RANGER AGAINST WAR: Virtually Yours <

Thursday, February 10, 2011

Virtually Yours

--Arend Van Dam

Walking like a one man army

Fighting with the shadows in your head

Living up the same old moment

Knowing you'd be better off instead,

If you could only . . .

Say what you need to say
, John Mayer

Express yourself

[You've got to make him]

So you can respect yourself

Hey, hey, hey!

--Express Yourself, Madonna

Pray what needs prayin'

Say what needs sayin'

Cause we're only here for a little while

--We're Only Here for a Little While,

Billy Dean


We have speculated recently about the lack of protest in the U.S. Perhaps the fact that any protests which do occur tend to be small and easily corralled is the reason we do not hear of them.

The recent protests in Egypt have many pundits glowing about the potential of social networking platforms like Facebook and YouTube to foment change. The NYT suggests they offered a way for the "discontented to organize and mobilize" around a cause like that of Khalid Said, murdered by police because he supposedly uncovered instances of police corruption
(Movement Began With Outrage and a Facebook Page That Gave It an Outlet).

But in order for such networking to manifest in actual social unrest requires waves of disenchanted, a phenomenon that may not resonate with ubiquitous cheap Chinese goods, nachos and wide screens and enough money to pay for a ticket to be distracted by the latest Hollywood drivel at the local multiplex.

Contemplating what a 21st century American protest might look like, I was brought to mind of a new viewing experience held recently in Miami: Wallcast. Wallcast is a 7,000 square-foot outdoor screen onto which was projected a Wagner opera for the viewing pleasure of the outdoor masses who could not score a ticket into the theatre
(New World Symphony in Miami Beach).

The sounds was praised, as 167 speakers were unobtrusively placed behind plants surrounding the outdoor setting, "tucked neatly into a rectangular network of horizontal and vertical tubes. It looks more like an enormous tubular sculpture than an array of speakers." (Terry Gillam's Brazil, anyone?) "[T]he orchestra came through with remarkable presence, body and clarity. Sitting in the park watching the broadcast you do not detect the music coming from any particular set of speakers. Rather, it permeates the space."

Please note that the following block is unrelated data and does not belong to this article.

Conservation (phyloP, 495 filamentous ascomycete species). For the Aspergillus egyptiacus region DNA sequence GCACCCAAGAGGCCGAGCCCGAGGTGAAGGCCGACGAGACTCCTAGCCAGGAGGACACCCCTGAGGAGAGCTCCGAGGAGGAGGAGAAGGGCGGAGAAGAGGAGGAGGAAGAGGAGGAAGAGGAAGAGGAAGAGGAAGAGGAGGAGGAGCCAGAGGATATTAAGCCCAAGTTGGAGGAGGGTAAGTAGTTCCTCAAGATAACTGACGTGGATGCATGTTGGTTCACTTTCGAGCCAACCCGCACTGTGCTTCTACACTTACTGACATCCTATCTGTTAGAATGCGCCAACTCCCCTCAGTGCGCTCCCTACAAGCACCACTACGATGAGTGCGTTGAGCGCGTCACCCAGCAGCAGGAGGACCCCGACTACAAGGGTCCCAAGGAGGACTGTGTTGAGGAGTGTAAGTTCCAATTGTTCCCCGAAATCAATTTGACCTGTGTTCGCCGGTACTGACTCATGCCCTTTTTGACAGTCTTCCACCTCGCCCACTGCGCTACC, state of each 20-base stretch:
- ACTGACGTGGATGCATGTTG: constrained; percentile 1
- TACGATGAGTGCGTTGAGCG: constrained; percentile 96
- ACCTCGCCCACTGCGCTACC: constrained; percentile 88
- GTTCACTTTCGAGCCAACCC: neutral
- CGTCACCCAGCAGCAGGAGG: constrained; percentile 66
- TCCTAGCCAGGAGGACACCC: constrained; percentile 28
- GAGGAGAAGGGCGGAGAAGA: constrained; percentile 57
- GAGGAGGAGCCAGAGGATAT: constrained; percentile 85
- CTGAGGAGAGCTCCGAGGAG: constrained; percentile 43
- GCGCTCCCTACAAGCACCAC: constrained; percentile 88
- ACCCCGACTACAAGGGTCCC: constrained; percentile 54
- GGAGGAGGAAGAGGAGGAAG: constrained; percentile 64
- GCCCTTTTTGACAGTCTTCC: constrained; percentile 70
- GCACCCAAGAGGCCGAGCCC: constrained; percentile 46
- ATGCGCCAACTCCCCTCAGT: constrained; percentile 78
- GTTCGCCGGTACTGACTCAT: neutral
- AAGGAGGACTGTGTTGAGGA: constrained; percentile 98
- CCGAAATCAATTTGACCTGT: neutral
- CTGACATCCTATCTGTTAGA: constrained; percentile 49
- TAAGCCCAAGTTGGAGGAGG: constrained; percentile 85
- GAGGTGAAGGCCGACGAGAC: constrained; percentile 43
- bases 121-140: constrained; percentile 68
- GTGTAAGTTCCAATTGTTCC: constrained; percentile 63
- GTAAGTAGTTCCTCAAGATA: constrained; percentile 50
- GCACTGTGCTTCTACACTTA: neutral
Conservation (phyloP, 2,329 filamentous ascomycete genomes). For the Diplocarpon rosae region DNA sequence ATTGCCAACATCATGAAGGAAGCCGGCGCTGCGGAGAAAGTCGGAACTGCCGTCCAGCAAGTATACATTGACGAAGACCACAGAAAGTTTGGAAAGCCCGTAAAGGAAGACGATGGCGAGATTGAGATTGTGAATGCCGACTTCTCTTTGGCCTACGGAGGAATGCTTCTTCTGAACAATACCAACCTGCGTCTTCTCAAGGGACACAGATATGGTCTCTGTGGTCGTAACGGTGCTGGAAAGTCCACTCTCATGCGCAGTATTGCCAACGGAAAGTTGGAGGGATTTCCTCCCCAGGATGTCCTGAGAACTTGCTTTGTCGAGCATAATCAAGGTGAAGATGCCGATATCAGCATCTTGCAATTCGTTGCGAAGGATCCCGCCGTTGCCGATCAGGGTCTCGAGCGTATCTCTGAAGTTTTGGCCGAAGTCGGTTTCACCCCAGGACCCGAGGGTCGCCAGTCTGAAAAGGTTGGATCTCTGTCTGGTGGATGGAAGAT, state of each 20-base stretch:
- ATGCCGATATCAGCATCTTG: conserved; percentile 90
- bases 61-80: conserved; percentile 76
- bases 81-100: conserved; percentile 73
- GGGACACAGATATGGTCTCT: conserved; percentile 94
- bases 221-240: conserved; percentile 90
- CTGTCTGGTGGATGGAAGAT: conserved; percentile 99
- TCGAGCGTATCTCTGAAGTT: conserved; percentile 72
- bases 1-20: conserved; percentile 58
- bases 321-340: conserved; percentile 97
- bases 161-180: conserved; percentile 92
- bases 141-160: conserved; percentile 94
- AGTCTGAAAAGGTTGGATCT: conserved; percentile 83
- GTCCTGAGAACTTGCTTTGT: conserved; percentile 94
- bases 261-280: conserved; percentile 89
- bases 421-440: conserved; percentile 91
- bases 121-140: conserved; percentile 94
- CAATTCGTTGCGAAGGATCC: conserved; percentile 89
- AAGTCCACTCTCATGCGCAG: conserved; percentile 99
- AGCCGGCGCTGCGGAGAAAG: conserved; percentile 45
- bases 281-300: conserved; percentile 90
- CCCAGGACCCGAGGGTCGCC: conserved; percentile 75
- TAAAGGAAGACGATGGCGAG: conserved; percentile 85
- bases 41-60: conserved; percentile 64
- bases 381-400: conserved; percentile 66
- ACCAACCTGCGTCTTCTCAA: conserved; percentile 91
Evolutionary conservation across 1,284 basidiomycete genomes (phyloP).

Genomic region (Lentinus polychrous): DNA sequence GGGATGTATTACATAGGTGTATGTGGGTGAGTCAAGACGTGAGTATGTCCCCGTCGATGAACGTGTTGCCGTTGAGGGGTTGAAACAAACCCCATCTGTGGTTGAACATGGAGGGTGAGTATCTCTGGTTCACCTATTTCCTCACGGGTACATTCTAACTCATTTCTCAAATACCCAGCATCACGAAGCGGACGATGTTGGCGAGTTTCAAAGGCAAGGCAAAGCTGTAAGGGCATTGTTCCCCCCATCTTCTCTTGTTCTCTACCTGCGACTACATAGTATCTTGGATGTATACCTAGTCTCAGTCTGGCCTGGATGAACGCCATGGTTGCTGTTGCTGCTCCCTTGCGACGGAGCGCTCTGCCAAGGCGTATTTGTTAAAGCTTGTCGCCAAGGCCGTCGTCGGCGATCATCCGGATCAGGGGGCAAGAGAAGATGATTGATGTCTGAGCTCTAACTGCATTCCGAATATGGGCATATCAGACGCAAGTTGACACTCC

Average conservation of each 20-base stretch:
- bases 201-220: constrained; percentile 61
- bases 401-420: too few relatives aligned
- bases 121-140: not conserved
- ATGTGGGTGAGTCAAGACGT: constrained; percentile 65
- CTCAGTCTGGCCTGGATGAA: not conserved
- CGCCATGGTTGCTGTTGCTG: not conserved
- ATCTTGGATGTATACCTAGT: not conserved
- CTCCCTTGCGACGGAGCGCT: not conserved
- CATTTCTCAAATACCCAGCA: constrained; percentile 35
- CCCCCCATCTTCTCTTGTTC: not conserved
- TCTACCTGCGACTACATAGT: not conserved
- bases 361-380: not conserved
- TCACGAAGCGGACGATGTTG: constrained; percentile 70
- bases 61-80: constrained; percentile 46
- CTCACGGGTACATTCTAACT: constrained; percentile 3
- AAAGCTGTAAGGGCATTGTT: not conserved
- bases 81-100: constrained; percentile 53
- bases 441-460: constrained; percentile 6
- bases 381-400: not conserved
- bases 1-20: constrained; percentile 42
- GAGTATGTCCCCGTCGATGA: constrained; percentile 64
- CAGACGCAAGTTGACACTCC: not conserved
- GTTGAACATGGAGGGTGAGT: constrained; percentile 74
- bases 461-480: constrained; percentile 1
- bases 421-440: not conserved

And the cameramen were innovative in their use of side and overhead shots, giving the screen viewers a sensation of actually being at the performance (if one is willing to assume the perspective of the innovative cameramen and resist vertigo.) Wallcast may well be a spectre of things to come.

Our protesters may one day arrive, but they will be cordoned off from any meaningful confrontation, instead confronted by a giant wall screen onto which is projected the figures of our leaders gazing out, mutely, upon the rabble.
We will have had our say, and it will feel real because for us, it was.

We will have organized, recruited and we will be tired, having paid for our transport and hotel rooms, and we will have schmoozed with our fellows and duly documented the experience on Facebook and Twitter.